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Society of Eight-Bit Heathkit Computerists

A web site dedicated to preserving the Heathkit 8 bit computers

HEATHKIT H8/H89 MEMORY MAP



From Norberto Collado:

H8 I/O Port Map (PDF file)


From Terry Gulczynski:
via SEBHC forums

Prior to XCON/8, there were two ROMs used, a version of PAM/8 and the H17ROM:

0000-07FFH - PAM/8 (0-2K)
0800-17FFH - Unassigned (2K-6K)
1800-1FFFH - H17ROM (6K-8K)

(I think some of the earlier versions of PAM/8 were only 1K, but I haven't worked with any of them.)

When XCON/8 came around, it complicated things just a bit.  XCON/8 is a 4K EPROM, and it contains an advanced version of PAM/8 and the H17ROM code.  The H17 code is stored in the ROM at one location, but copied during the init process to another location, so you have what I'll call a 'boot map' and a 'runtime map.'

Boot Map:
0000-0FFFH - XCON/8 (0-4K - includes PAM/8 and H17ROM)
1000-1FFFH - Unused (4K-8K)

After init, the runtime map is:

0000-07FFH - XCON/8 enhanced (0-2K)
0800-0FFFH - Upper half of XCON/8 - H17ROM, but in wrong location (2-4K)
1000-17FFH - unassigned (4-6K)
1800-1FFFH - H17ROM in RAM @ correct location (6-8K)


Finally, when PAM/37 is added, the mix is simplified a bit.  First, PAM/37 (4K) replaces the XCON/8 ROM as the boot/monitor ROM.  XCON/8 is then moved within the memory map from the old location of 0000-0FFFH to 1000-1FFFH (4K-8K) area:

0000-0FFFH - PAM/37 (0-4K)
1000-17FFH - XCON/8 lower half - unused, but present (4K-6K)
1800-1FFFH - XCON/8 upper half, which is H17ROM @ correct address (6-8K)



From Lee Hart:
via SEBHC forums

I'm not familiar enough with the H8 memory map, but it is similar enough the H89 memory map for the same software to work on both. And I *am* familiar with the H89 map. So let me describe that.

The main memory is called "system RAM" by Heath. It consists of 1-4 groups of eight 4116 16k dynamic RAM chips. 3 groups fit on the CPU board. A 4th group can be added with a plug-in memory card on the left side memory expansion slots.

When CP/M is running, you have an all-RAM system starting at address 0 (called 0 org mode) and extending up to 16k, 32k, 48k, or 64k depending on whether you have 1, 2, 3, or 4 banks of 16k RAM chips installed.

An all-RAM system is fine, but it must first be initialized. Heath provides a special start-up bank of memory called "Bank 0" for this purpose. Bank 0 contains 1-3 ROMs and 2-4 static RAMs. On power-up or reset, bit 5 of General Purpose Port A (hex address F2) is reset to 0. This enables Bank 0, which replaces the lower 8K of the System memory (0000-1FFF hex). Setting bit 5 high removes Bank 0 memory, giving you an all-RAM system.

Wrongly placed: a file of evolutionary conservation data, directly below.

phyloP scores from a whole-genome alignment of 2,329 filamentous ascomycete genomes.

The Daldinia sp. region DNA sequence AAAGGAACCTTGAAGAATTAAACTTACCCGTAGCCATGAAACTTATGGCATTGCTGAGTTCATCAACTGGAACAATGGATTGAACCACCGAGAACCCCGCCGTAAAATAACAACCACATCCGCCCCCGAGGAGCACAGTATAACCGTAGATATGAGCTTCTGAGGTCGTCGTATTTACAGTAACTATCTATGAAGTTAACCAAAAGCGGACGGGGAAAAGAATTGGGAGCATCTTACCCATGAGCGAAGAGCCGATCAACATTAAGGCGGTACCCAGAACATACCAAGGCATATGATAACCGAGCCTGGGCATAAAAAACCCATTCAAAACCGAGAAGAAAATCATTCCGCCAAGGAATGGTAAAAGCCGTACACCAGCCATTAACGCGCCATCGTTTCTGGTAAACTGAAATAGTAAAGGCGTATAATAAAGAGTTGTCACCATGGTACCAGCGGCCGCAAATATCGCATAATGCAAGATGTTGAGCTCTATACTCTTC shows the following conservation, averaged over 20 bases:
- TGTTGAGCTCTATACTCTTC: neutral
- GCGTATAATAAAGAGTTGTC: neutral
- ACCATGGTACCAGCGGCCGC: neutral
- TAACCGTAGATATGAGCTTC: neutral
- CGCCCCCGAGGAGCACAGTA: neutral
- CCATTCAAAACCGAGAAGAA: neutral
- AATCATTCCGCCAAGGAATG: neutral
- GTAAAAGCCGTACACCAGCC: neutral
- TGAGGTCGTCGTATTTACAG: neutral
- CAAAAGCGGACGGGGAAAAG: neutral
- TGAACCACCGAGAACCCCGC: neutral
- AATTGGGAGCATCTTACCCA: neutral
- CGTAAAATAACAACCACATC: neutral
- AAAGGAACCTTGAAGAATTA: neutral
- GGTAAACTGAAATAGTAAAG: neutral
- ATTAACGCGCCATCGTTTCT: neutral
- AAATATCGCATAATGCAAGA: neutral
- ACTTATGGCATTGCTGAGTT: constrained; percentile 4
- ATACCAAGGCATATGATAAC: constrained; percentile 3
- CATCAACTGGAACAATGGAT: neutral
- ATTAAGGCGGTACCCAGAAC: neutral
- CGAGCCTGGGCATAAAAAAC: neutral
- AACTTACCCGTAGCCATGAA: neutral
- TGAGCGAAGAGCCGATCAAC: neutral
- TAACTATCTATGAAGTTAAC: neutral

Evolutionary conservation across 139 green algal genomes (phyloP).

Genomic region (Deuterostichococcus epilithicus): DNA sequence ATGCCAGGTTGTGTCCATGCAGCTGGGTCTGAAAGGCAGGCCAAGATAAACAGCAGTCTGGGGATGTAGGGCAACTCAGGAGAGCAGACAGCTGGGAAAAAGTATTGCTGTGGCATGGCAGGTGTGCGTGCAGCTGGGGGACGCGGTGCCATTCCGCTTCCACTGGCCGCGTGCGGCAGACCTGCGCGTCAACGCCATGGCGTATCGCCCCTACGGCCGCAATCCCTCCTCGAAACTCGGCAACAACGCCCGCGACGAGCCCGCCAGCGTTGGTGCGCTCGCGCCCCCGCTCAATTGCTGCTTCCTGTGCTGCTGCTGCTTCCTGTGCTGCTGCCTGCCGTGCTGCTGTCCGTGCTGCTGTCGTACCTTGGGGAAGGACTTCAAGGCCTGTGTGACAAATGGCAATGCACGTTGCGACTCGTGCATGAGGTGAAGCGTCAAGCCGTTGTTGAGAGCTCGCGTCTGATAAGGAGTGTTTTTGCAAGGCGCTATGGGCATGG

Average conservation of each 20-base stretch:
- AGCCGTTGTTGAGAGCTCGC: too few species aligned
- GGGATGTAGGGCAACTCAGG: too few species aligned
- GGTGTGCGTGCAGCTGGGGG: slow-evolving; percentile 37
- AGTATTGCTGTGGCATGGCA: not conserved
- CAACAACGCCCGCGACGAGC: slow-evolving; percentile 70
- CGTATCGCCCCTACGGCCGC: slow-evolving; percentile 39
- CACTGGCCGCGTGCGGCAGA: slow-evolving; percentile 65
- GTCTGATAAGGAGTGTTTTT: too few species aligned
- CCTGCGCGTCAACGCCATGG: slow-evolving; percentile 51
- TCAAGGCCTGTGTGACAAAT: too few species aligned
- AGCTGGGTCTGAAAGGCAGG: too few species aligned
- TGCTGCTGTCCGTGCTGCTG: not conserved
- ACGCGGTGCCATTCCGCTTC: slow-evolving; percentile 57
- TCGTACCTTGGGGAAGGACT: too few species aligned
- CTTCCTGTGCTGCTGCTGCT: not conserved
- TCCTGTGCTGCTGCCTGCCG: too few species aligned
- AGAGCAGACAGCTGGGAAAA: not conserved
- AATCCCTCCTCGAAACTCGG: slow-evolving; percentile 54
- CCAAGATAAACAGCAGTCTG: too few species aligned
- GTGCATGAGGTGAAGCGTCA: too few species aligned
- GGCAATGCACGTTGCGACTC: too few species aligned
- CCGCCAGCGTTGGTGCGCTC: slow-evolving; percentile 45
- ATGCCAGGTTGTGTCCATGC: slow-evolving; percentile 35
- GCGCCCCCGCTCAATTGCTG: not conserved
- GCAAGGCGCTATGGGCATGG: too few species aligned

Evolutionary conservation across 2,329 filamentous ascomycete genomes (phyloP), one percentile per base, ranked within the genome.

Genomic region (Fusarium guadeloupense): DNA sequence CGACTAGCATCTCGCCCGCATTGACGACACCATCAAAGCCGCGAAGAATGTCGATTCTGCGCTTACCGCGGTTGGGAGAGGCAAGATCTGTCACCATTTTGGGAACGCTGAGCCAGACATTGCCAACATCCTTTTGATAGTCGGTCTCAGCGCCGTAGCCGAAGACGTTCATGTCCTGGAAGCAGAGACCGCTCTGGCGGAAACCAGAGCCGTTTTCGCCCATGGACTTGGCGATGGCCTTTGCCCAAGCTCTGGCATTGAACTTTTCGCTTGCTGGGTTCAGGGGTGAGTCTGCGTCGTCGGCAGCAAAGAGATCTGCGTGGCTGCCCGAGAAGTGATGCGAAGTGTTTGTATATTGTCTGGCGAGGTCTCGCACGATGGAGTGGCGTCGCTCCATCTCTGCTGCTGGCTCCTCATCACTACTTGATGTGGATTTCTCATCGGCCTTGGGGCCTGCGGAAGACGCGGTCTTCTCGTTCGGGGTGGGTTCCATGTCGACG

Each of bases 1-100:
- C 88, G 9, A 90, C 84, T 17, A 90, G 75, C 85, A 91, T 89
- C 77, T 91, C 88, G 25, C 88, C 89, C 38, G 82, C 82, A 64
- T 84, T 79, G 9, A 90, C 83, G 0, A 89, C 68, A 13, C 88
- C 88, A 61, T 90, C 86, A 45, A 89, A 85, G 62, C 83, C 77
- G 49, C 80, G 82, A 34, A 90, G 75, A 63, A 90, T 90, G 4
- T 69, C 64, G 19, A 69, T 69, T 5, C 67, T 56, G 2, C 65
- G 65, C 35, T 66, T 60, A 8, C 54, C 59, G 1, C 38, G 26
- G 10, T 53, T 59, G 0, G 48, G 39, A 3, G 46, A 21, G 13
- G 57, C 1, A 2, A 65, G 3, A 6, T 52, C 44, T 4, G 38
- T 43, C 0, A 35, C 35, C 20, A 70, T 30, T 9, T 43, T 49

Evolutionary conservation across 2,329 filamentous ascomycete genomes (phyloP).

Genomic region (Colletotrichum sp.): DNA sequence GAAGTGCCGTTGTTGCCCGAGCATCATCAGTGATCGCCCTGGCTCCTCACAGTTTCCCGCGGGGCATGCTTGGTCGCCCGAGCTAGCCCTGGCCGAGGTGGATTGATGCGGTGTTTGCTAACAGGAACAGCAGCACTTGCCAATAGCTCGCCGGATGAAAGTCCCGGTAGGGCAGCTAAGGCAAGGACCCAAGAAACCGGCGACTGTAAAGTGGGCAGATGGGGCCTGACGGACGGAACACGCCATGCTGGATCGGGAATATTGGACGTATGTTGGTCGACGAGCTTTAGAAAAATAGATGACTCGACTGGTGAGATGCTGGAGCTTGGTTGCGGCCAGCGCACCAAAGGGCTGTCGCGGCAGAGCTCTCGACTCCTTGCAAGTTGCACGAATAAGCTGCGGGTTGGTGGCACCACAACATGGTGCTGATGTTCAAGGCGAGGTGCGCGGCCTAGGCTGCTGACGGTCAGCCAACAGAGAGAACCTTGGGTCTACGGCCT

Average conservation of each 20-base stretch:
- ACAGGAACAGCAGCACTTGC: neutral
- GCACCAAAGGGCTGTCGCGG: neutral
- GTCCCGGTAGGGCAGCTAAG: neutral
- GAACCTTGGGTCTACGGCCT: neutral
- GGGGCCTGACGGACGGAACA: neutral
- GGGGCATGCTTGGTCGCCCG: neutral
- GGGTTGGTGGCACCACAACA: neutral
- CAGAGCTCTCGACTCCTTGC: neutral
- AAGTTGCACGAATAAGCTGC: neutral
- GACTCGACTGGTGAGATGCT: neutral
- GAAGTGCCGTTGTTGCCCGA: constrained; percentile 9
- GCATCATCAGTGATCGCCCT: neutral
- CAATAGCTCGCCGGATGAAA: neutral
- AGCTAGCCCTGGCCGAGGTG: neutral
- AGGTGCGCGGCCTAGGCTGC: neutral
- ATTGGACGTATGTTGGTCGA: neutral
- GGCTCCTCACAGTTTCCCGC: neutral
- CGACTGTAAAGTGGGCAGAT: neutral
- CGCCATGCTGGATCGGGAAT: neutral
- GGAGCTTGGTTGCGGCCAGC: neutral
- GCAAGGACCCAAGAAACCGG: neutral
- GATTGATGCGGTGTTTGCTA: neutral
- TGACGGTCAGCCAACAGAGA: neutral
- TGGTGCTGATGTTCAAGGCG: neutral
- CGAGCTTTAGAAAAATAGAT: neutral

When HDOS is running Bank 0 is enabled. In this configuration, the first 8k (0000-1FFF hex) still had the ROMs and floppy RAM. User programs went into System RAM above 8k (2000 hex and up). This meant that even with 64k of RAM installed, user programs only had 56k available.


Here is a chart (view it with a fixed-width font like Courier to make the columns line up):

  address
  -------   _______________________________
  FFFF     |                               |
           |system RAM 16-48k on CPU board,|
           |48-64k on memory board         |
  2000  ___|____________________________   |
  1FFF |                                |  |
       |2k floppy ROM (U520: 444-19)    |  |
  1800 |________________________________|  |
  17FF |                                |  |
       |1k-2k floppy RAM (U522-25: 2114)|  |
  1000 |________________________________|  |
  0FFF |                                |  |
       |upper 2k of MTR-xx ROM (U519)   |  |
  07FF |________________________________|  |
       |                                |  |
       |lower 2k of MTR-xx ROM (U518)   |__|
0000 |________________________________|
            Bank 0 memory (enabled)

With Bank 0 enabled, the lower 8k of System RAM can not be read. However, there is a quirk. If you *write* to the ROM addresses while bank 0 is enabled, the data is written into the System RAM instead (as you obviously can't write to the ROMs). This odd feature is used to initialize the System RAM from 0-8k to boot CP/M. There is one more quirk. On power-up or reset, bit 7 of port 7F (on the H17 hard-sector floppy controller board) is reset to 0. This write-protects the Bank 0 RAM. To write to the Bank 0 floppy RAM, set bit 7 of port 7F to 1.

  I Hope this helps! I don't know if the H8 copies this setup exactly, or added its own quirks.



Dave Wallace
via his website

Dave Wallace page with memory map and other detailed specs
Dave Wallace page about H8 emulation on PC hardware


January 26, 2013

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